Exxon Mobil Corp. announced new emissions targets and plans to publish data on pollution stemming from its products just days after activist investors criticized the oil giant’s environmental record.
The Irving, Texas-based company said Monday it will reduce the intensity of upstream emissions by as much as 20% by 2025 as well as cutting flaring and methane leaks. It added that the plan is consistent with the goals of the Paris Agreement.
Like Chevron Corp., Exxon’s climate goals are linked to reducing emissions intensity, meaning less pollution per barrel of oil produced, as opposed to absolute emissions. That leaves the company wiggle room to increase overall pollution in the future if crude output grows.
“This was a company that was way behind the industry in terms of how they were thinking about a low-carbon world,” Aeisha Mastagni, a fund manager at California State Teachers’ Retirement System, the second-largest U.S. public pension fund, said in an interview. “The fact that they’re just now getting on board to announce some of those reduction plans tells us a lot about their long-term strategy.”
Exxon’s targets appear weaker than many of those made by European oil companies that have set reduction goals linked not only to internal operations but to customers’ use of products like gasoline — so-called Scope 3 emissions.
All major European oil companies have set net-zero goals. BP Plc, Repsol SA and Eni SpA aim to deliver absolute reductions in the short term, whereas Royal Dutch Shell Plc, Total SE and Equinor ASA have set emissions intensity goals. Exxon’s goals are “specific, actionable plans that we can hold our organization accountable” for, Pete Trelenberg, Exxon’s director of greenhouse gas and climate change, said during a call with reporters. The targets will be updated over time, he said.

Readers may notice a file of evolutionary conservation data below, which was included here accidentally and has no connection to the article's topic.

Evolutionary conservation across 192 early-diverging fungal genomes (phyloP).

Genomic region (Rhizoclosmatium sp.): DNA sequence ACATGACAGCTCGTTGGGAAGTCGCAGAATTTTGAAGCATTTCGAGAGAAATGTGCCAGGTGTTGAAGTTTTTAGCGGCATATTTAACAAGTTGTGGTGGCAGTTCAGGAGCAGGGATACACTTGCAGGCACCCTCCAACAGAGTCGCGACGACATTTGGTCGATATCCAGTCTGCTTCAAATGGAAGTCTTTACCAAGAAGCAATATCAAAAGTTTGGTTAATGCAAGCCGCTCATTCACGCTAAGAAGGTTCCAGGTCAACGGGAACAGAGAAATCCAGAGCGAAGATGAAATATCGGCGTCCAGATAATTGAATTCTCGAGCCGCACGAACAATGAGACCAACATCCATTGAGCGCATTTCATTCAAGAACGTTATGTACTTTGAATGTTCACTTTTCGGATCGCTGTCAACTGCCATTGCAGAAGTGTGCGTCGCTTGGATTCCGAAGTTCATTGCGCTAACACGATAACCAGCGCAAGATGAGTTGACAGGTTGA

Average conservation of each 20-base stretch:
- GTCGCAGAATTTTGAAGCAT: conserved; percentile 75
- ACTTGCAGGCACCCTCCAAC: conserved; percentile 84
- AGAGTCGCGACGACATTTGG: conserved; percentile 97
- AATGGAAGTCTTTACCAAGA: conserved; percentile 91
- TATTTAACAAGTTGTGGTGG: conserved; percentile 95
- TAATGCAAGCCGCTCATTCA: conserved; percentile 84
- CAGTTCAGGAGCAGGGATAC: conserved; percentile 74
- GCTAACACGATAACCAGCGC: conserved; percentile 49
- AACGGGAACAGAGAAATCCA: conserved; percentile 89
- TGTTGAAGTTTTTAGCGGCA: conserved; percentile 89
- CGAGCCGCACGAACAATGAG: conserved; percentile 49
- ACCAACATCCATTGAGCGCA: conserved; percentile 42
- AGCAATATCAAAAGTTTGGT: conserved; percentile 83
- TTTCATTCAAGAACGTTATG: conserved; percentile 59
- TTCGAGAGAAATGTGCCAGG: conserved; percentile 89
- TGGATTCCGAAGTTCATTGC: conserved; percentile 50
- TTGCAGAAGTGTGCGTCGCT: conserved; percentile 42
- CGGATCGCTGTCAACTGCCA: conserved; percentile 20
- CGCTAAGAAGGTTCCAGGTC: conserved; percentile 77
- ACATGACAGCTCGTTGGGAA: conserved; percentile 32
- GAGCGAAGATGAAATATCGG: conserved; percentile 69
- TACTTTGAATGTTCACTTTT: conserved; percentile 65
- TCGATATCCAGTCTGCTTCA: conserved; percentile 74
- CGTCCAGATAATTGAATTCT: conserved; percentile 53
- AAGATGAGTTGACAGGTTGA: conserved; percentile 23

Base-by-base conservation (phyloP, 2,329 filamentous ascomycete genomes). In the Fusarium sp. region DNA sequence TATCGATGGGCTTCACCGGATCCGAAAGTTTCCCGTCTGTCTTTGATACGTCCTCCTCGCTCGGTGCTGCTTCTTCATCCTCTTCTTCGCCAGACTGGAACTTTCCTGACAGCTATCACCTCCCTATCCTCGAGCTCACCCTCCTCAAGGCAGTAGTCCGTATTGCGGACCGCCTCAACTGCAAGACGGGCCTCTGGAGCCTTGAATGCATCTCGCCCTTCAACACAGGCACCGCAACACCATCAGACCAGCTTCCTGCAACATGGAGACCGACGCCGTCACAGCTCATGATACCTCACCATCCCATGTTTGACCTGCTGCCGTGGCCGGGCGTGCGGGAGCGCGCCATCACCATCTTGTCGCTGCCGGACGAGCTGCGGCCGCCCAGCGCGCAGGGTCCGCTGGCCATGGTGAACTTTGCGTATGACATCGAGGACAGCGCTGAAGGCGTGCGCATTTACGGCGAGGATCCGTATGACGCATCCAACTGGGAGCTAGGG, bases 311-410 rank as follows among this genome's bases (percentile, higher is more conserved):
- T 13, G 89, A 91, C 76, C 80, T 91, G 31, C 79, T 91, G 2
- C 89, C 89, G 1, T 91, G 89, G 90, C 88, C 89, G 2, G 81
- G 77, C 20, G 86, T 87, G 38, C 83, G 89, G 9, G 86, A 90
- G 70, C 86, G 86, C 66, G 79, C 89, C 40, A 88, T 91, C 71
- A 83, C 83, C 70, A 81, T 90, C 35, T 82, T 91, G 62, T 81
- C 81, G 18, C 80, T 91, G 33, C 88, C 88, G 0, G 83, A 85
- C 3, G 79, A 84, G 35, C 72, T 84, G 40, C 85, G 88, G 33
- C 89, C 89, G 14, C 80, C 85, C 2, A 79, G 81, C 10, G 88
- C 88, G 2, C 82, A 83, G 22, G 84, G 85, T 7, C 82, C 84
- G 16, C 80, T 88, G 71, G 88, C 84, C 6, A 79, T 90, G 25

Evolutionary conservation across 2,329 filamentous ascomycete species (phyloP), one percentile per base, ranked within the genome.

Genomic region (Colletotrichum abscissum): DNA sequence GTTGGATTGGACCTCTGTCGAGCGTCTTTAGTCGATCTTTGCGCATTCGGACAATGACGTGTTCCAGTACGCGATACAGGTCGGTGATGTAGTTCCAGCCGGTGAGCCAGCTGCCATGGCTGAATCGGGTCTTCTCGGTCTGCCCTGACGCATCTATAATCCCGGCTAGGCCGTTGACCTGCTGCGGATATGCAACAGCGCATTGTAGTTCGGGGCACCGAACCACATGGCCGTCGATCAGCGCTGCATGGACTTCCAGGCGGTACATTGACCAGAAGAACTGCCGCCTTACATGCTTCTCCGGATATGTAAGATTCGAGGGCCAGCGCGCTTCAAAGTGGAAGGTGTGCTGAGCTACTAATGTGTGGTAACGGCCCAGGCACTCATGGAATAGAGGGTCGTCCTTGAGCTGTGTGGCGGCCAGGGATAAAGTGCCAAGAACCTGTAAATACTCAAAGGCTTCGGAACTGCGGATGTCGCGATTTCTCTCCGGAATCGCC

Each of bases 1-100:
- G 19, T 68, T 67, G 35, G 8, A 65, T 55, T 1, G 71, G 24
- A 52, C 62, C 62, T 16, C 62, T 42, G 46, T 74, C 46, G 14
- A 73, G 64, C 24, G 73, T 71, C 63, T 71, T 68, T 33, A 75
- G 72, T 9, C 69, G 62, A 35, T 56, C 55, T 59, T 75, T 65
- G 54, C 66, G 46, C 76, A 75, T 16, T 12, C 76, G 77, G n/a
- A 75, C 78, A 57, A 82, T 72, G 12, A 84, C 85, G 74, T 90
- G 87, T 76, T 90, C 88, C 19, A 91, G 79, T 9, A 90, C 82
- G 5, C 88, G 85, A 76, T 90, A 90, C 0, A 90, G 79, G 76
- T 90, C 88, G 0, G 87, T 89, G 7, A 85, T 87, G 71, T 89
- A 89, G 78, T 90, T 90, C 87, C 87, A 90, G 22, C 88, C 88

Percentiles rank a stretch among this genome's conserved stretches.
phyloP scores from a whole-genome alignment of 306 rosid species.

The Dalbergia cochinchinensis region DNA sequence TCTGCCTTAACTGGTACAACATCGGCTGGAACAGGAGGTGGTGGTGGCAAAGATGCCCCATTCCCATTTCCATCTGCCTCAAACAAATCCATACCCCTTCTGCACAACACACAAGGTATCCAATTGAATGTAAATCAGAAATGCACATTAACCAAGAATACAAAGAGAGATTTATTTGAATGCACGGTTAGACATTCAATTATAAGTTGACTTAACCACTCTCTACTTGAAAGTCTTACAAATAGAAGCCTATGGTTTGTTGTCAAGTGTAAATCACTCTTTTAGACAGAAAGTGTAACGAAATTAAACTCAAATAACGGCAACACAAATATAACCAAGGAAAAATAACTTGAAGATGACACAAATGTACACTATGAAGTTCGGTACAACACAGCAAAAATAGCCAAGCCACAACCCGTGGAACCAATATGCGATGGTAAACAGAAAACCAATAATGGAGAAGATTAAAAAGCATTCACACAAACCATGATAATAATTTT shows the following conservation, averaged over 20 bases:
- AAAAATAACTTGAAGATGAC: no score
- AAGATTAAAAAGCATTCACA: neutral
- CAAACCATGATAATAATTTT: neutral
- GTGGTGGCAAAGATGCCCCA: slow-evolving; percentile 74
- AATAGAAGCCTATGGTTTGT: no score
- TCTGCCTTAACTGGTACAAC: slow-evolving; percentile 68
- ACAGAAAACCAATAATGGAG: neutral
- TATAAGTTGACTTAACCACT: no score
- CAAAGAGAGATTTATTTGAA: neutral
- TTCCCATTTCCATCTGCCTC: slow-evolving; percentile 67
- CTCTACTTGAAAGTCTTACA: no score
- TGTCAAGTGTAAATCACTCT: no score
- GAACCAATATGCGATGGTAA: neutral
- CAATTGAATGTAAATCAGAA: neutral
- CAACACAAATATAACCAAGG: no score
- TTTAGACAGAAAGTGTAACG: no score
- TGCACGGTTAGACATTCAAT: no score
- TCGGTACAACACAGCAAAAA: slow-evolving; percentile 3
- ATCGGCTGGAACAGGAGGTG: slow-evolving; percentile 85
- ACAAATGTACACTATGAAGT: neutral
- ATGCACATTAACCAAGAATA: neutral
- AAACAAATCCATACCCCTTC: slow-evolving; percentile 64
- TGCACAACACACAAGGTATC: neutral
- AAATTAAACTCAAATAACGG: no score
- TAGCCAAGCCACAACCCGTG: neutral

Activist investors Engine No. 1 and D.E. Shaw & Co. went public last week with criticisms of Exxon for not acting quickly enough on emissions as well as for years of poor shareholder returns. Engine No. 1, which counts CalSTRS among its supporters, called for “more significant investment in net-zero emissions energy sources,” in its letter to Exxon’s board.
CalSTRS would like to see the new climate targets form part of a wider, long-term strategy to better navigate the energy transition, Mastagni said. The fund wants Exxon to appoint four new independent directors who it believes would help create value within a transformation of the energy industry.
Exxon said Monday its emissions pledge was made as part of its annual business planning process and was a “result of of several months of detailed analysis and includes input from shareholders.” The new targets include:
- Upstream emissions intensity to drop 15% to 20% by 2025 compared with 2016 levels
- Methane intensity to decline by 40% to 50%
- Flaring intensity to fall by 35% to 45%
- Routine flaring will be eliminated by 2030
- Exxon also plans to provide annual Scope 3 emissions data
Exxon chose to target emissions intensity rather than absolute emissions because “we want to try and achieve first-quartile performance” relative to peers, Trelenberg said.
“To achieve the intensity targets we do need absolute emissions reductions as well, and those will be particularly focused in the methane and the flaring areas,” he said.